Steven Butler's Family History Website

BIOGRAPHIES INDEX

Biographies

The Jenkins Family
William Jenkins [1] | William Jenkins [2] | Francis Jenkins [1] | Francis Jenkins [2] | Francis Jenkins [3]
Lorenzo C. Jenkins | Thos. William Jenkins | William N. Jenkins

WILLIAM JENKINS [2] (Prob. July 4, 1675-ABT. 1720)

Unfortunately, we have very little information about William Jenkins [2]. What we suspect is that he was the son of William Jenkins [1] and therefore that he was born on July 4, 1675 in Somerset County, Maryland, that his mother's name was Ann, that he had a younger sister named Elizabeth, that he had a stepmother and stepsister both named Alce, Alse, or Alice, and that in 1688, at the age of thirteen, he was apprenticed to a carpenter named Joseph Venables for a term of seven years.

What we know for certain is that William Jenkins [2] lived in Baltimore County, Maryland during the early eighteenth century, by which time, notwithstanding any training he may have received in carpentry, he had become a weaver. Textile production in those times was known as a "cottage industry." Until 1790, there were no factories in America that produced thread or cloth using machinery. Generally, the entire family was involved. No doubt William Jenkins [2] spent his days bent over a large handloom that probably took up the greater part of a room in his house. His wife Sarah (Cullen) Jenkins, who he married about 1698, probably used a spinning wheel to make the thread and yarn that her husband turned into cloth. Perhaps William's daughters also spun thread. His sons may have carded wool or helped keep the loom and spinning wheels in good repair.

We know that William Jenkins [2] also grew tobacco, which was the primary cash crop of the region in which he lived. A deed dated August 2, 1715 is our earliest public record of him. It tells us that on that date William Jenkins purchased 50 acres of land on the north side of Deer Creek, in Baltimore County, Maryland, from George Freeland, a local planter, and his wife Mary. The price was 1,500 pounds of tobacco. Logic decrees that if William was able to grow a ton-and-a-half of this particular commodity, he must have already been a landowner; but tobacco was hard on the soil, using up within three or four years all the nutrients it needed to grow. As a consequence, planters were continually acquiring new land. This also meant that they spent a lot of their time engaged in the backbreaking work of clearing a field. Trees had to be chopped down and the stumps removed. No doubt William's sons were helpful to him in this task.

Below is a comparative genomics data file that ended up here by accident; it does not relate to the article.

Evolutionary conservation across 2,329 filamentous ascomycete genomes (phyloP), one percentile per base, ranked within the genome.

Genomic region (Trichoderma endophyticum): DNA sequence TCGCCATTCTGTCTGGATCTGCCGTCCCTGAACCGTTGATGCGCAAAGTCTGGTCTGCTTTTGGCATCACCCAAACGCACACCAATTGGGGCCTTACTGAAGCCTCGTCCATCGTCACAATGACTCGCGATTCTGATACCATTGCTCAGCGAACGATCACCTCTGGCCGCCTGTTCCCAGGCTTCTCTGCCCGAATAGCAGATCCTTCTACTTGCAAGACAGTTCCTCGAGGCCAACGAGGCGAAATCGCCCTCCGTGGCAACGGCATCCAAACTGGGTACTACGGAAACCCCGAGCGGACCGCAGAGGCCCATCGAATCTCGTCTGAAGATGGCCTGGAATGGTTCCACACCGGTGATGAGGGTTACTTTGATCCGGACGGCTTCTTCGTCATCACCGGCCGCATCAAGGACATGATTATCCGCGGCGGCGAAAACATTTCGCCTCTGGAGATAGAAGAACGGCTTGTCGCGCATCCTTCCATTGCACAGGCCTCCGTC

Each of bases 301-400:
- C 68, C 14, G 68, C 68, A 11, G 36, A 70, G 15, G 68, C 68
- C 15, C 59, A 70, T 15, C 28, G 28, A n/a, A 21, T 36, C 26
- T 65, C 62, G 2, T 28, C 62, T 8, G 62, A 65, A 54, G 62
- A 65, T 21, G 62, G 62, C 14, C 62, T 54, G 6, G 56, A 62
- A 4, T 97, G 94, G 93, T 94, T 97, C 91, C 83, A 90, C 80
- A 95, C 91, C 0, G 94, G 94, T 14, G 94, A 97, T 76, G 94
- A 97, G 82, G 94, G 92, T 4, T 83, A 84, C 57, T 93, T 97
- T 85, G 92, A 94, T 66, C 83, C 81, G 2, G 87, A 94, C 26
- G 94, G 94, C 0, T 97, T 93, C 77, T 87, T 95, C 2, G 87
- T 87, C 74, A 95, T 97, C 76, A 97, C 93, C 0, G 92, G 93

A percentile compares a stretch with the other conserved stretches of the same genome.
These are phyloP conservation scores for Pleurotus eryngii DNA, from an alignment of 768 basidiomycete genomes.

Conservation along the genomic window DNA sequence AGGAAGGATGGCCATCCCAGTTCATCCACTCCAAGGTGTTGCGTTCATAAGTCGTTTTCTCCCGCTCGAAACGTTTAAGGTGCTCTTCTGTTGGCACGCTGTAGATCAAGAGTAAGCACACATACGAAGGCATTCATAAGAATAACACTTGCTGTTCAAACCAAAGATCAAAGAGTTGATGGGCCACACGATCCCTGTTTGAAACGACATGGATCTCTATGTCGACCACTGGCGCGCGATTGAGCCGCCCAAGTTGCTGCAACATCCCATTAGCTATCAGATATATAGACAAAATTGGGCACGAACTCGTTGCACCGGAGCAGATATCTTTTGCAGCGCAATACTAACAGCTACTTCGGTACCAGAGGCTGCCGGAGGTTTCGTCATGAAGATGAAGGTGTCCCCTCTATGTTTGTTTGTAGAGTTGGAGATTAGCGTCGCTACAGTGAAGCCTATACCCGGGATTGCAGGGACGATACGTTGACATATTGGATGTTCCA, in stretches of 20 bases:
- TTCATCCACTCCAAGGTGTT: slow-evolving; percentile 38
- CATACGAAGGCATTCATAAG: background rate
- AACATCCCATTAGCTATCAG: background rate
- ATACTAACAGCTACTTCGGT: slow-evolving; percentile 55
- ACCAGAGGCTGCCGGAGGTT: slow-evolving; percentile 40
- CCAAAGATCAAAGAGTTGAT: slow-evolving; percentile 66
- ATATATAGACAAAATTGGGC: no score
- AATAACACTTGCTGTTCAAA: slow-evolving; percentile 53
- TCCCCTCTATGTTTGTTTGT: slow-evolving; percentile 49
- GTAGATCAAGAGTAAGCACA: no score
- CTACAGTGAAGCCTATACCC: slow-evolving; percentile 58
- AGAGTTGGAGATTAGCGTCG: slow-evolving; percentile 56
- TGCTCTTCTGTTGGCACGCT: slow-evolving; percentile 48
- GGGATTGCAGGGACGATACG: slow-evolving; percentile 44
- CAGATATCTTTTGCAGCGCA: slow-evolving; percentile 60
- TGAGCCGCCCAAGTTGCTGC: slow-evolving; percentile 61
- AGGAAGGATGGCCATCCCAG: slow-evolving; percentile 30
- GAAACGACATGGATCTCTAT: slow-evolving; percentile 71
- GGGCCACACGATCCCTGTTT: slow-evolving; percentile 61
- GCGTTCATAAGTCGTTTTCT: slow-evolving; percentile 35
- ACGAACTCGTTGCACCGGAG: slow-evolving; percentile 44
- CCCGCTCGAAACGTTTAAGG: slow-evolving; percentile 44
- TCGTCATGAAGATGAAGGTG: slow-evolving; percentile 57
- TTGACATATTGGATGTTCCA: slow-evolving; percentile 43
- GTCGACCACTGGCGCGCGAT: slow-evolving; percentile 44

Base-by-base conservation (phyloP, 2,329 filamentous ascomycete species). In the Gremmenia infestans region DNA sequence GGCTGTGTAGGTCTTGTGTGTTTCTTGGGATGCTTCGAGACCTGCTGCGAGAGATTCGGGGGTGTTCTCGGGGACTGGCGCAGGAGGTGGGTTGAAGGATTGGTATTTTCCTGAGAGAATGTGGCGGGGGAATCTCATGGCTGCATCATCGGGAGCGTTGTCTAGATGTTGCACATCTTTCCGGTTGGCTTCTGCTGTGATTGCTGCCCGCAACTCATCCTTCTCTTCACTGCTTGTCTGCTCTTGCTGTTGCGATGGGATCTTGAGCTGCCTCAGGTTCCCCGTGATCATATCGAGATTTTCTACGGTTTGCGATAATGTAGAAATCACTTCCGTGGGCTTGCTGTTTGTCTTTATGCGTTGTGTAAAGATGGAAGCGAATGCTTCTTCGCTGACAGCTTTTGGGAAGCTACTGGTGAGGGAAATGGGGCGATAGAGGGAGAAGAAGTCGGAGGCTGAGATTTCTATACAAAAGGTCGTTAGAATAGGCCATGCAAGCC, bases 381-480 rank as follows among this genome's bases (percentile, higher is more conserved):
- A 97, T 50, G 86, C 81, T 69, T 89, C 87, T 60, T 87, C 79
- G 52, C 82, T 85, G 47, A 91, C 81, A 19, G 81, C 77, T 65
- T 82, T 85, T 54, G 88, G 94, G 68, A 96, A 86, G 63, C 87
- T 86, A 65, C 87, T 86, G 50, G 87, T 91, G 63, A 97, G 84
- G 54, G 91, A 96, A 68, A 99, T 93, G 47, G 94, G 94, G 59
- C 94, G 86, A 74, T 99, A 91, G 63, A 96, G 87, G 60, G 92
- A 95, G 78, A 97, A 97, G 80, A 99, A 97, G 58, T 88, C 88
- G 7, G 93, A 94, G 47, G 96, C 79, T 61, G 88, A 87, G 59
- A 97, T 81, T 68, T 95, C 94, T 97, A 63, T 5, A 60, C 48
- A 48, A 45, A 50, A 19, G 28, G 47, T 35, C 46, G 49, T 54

One historian, D. W. Meinig, has described what he calls "Greater Virginia" (the Chesapeake Bay area that included Virginia, Maryland, Delaware and parts of Pennsylvania) as it existed during the early eighteenth century, the time when our Jenkins ancestors were first establishing their home in this region. It is useful for gaining a better idea of the world in which they lived. Writes Meinig: